The formal dress code meant tailored suits, shoes such as oxfords or loafers and an outfit finished with a stylish dress watch.
By AWCo on 21 June 2019
“There are two basic motivating forces: fear and love. When we are afraid, we pull back from life. When we are in love, we open to all that life has to offer with passion, excitement, and acceptance. We need to learn to love ourselves first, in all our glory and our imperfections. Evolution and all hopes for a better world rest in the fearlessness and open-hearted vision of people who embrace life.” – John Lennon
"Fear was replaced by love and joy in life again."
The Second World War had come to an end in 1945 and by 1955 fear was replaced by love and joy in life again. Hope and hard work for a better world were paying off. 1955 and the era after meant the return of iconic designer brands and tailoring houses in fashion. Economies were doing well again and men were dressing up for their jobs. The formal dress code meant tailored suits, shoes such as oxfords or loafers and an outfit finished with a stylish dress watch.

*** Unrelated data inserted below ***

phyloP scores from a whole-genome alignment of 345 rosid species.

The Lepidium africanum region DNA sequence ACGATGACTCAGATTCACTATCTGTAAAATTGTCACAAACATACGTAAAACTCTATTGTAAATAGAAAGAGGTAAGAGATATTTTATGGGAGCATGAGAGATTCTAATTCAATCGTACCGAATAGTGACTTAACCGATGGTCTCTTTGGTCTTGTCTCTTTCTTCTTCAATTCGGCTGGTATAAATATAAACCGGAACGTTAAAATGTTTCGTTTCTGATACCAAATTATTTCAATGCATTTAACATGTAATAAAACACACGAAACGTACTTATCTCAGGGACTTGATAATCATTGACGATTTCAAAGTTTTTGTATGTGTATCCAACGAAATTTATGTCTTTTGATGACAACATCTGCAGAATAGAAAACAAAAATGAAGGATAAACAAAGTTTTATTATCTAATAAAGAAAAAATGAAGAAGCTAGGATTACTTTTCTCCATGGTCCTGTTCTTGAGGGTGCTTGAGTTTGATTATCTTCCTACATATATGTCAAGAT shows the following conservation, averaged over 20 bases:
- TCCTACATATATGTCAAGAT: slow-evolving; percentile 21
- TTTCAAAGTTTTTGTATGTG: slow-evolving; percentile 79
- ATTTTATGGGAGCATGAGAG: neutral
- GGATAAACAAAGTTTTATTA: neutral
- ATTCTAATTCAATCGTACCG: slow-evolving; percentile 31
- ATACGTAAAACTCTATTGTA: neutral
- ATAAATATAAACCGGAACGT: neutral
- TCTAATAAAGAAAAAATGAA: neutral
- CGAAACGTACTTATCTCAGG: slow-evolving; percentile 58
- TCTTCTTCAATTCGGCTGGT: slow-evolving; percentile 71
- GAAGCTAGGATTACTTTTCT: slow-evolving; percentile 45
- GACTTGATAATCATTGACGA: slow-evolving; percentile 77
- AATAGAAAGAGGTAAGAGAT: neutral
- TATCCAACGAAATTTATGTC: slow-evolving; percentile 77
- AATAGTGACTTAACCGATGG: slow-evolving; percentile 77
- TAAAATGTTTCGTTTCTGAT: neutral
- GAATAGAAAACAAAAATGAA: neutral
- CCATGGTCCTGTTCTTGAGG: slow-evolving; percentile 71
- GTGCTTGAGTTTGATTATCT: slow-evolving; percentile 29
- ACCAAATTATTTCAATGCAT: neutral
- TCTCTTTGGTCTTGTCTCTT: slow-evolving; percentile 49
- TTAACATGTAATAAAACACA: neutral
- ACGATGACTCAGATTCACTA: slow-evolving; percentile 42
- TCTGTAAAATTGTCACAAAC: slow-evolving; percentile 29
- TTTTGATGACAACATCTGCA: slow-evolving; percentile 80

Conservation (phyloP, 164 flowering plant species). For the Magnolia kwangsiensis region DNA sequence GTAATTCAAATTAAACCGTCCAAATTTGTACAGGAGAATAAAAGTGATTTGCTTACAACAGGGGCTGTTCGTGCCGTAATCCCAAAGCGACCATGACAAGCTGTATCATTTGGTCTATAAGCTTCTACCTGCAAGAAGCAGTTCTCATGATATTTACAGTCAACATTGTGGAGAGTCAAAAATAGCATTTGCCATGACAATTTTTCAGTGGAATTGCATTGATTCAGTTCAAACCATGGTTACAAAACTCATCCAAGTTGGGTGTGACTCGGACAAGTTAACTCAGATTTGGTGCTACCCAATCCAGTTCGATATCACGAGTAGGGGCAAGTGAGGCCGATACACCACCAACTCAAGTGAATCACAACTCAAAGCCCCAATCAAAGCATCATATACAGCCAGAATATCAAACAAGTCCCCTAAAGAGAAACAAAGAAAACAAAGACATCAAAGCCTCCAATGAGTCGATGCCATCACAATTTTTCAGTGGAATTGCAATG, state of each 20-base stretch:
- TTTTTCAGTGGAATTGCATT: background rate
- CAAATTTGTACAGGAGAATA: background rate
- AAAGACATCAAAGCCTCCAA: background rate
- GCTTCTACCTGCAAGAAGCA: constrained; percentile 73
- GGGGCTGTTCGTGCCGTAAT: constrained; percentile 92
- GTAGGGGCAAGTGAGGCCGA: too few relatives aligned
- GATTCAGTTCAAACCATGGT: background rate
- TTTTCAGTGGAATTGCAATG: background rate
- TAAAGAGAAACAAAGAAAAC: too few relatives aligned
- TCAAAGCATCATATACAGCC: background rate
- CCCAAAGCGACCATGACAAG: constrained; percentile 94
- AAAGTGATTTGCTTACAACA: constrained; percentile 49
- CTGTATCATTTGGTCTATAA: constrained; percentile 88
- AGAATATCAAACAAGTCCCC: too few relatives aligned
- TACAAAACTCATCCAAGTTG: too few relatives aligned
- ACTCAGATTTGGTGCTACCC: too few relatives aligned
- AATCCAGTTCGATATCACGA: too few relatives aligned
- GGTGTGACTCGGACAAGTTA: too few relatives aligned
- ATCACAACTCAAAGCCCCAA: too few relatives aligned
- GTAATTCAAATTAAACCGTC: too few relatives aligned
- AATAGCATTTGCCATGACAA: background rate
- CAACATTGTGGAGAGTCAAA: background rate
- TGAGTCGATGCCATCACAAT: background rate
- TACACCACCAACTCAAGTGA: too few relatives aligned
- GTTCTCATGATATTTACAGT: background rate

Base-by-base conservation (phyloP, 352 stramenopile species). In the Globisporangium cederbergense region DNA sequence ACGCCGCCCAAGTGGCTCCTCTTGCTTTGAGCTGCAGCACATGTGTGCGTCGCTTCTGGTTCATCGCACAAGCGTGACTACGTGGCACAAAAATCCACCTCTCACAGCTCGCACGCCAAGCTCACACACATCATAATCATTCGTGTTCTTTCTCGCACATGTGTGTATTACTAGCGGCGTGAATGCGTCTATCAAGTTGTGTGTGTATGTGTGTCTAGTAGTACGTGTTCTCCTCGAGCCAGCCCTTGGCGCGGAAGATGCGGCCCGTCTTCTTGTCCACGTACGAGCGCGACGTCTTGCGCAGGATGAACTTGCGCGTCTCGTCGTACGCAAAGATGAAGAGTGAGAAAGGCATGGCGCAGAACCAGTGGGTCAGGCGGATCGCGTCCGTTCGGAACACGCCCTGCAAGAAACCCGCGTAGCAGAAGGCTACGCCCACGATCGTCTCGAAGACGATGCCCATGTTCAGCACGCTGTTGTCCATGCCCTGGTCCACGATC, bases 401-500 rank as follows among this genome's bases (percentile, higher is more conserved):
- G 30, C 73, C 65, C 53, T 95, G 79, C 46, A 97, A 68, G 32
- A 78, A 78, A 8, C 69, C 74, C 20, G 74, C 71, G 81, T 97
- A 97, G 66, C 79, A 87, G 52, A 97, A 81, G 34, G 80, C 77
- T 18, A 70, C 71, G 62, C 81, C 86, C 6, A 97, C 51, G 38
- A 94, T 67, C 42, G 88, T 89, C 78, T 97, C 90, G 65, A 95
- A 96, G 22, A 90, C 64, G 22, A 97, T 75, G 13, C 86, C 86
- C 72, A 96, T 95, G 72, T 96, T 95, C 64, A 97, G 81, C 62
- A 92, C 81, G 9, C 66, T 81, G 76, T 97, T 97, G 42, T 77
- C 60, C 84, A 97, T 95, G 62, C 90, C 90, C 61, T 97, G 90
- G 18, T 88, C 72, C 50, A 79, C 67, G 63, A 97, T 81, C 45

"Watches became incredibly popular after World War II."
Since telling the time outside a house was only possible by reading a city clock, only if it had one, watches became incredibly popular after World War II. By 1955 almost every man had a wristwatch. The design of these watches is still unmistakably elegant, clean and slim. With a diameter of 34 up to 37 millimeters, the size was modest and functional.
After the 1950s the average size of a wristwatch has evolved with the decade and after the millennium, a 40 millimeters-plus diameter was seen as a men’s size watch and smaller is was seen by many as feminine. Sports watches were seen more and more to finish a formal and classy outfit, but what a pity and a mismatch.
The appealing thing about these 1950s dress watches is their elegance. The question is more; are you man enough to pick such a classy and stylish piece over a big and flashy steel sports watch?
The 1950s designs of Patek Philippe, Omega and Longines are still among the prettiest dress watches ever made and radiate good taste.